These are yes/no answers so I can survey my team and get a measure of how engaged they are outside their bubbles. Each unchecked answer is a warning sign saying my team is losing touch with the outside perspective. By the time we reach groupthink, the team will not only be oblivious but also impervious to outside ideas. Groupthink is intellectual inbreeding.
That's why creating conversations and connections between teams is more important than ever. According to this now-classic study, higher-performing teams seek more outside connections. Their members periodically break, go exploring outside the team, and bring information back.
It's also the key to breaking the silo mentality. With more people working remotely, you can no longer rely on simple approaches such as reorganizing where people sit to foster conversations. It's no longer enough to make sure your team is doing their best work. It's also your job, as a manager, to ensure there are conversations taking place with the rest of the company. That's the only way to avoid a silo mentality and harness every resource available in the organization.
It's all about creating conversations
Let's get practical. Here are 5 ideas to increase the number of external conversations.
1. Set a personal example... and talk about it.
The way a manager acts serve as an example of how things should operate inside the team. It's not enough to encourage your team's participation while you don't make an active effort to escape the silo mentality yourself.
Run the audit above and reach out to each department you haven't touched base in the last 4 weeks.
Then bring back what you've learned in your next team meeting. Make this a habit and you'll see your staff will start doing the same.
2. Recreate watercooler moments on Slack or Teams
If your team uses communication platforms like Slack and Teams, it makes sense to recreate serendipity over there.
Public, interest-based channels, like #running or #music, tend to work better than socially focused channels, like #random or #watercooler. The latter usually receive too much noise for people to start meaningful connections.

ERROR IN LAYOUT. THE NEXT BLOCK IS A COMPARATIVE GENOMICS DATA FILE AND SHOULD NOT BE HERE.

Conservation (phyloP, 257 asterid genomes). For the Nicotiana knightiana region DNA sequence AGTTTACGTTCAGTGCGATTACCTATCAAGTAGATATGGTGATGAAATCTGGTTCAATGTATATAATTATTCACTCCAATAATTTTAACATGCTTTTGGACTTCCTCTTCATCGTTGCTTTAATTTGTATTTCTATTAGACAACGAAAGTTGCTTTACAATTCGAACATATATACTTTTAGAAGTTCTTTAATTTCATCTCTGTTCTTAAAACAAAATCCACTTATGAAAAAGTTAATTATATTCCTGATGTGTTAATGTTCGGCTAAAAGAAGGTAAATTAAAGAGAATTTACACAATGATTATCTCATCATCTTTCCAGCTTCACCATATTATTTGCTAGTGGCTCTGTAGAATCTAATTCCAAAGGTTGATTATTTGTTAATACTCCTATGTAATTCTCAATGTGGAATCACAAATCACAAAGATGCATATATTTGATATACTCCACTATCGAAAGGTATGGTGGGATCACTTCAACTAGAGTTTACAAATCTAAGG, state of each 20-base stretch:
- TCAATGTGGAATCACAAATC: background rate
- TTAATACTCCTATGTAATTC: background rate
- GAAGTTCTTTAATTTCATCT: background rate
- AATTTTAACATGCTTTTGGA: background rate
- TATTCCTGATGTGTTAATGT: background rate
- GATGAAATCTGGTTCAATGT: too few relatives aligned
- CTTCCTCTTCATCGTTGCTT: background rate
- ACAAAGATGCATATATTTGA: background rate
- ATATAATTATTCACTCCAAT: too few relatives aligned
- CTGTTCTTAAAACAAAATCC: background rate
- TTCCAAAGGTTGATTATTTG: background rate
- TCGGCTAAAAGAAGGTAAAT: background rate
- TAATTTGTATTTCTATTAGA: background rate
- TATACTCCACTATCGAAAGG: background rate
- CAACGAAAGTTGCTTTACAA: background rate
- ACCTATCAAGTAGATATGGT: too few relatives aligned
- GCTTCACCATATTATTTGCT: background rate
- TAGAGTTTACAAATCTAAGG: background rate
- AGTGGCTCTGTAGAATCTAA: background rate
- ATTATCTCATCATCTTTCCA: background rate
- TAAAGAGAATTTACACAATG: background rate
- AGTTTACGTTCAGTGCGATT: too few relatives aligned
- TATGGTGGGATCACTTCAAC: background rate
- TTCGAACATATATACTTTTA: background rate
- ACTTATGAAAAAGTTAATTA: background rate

The problem with relying on Slack for your social interactions is that there's no framework behind it. Unless people with authority sets the example, the rest of the company will see it as a distraction. Plus, this setup usually benefits extroverts, while introverts get stuck inside their bubbles.
3. Use employee bonding apps
Slack apps deliver a better social experience than simply creating Slack channels and hoping for the best. The mere existence of an employee bonding app to your Slack group communicates your intent of using conversations to break the silo mentality.
Apps like donut.com can match random employees for watercooler conversations. With dozen of possible configurations, from creating conversations between different geographies to selecting topics for watercooler conversations, these apps offer a lot to explore.
4. Start a peer mentorship program
As a peer mentorship app, our belief that peer mentorships are a great way to nurture people's internal networks should surprise no one.
Mentoring a peer is like having a stake in their development. It drives relationships beyond the workplace environment. Create several of those relationships and you've created a community around your team.
Pluckd allows for any manager to start matching their teammates' professional or personal goals with peers that might help to achieve them.
5. Create new rituals
Rituals provide a sense of connection and continuity to people. It allows a group to express and reaffirm their belief systems. Plus their recurrence makes them habit-forming, and thus a very powerful tool. The corporate environment has many examples of rituals. Some of these rituals break the silo mentality and bring different teams together.
Hackathons, brown bag sessions (when you hold an informal meeting meant to teach other employees about your craft), commemorations, and virtual gatherings are a great way to create new connections and conversations.
As a manager, you can create your own rituals, like inviting other departments to learn about what your team does.
The key to breaking silos and grow your team's influence, without relying on senior leadership, is to make sure your team is out there and talking to people.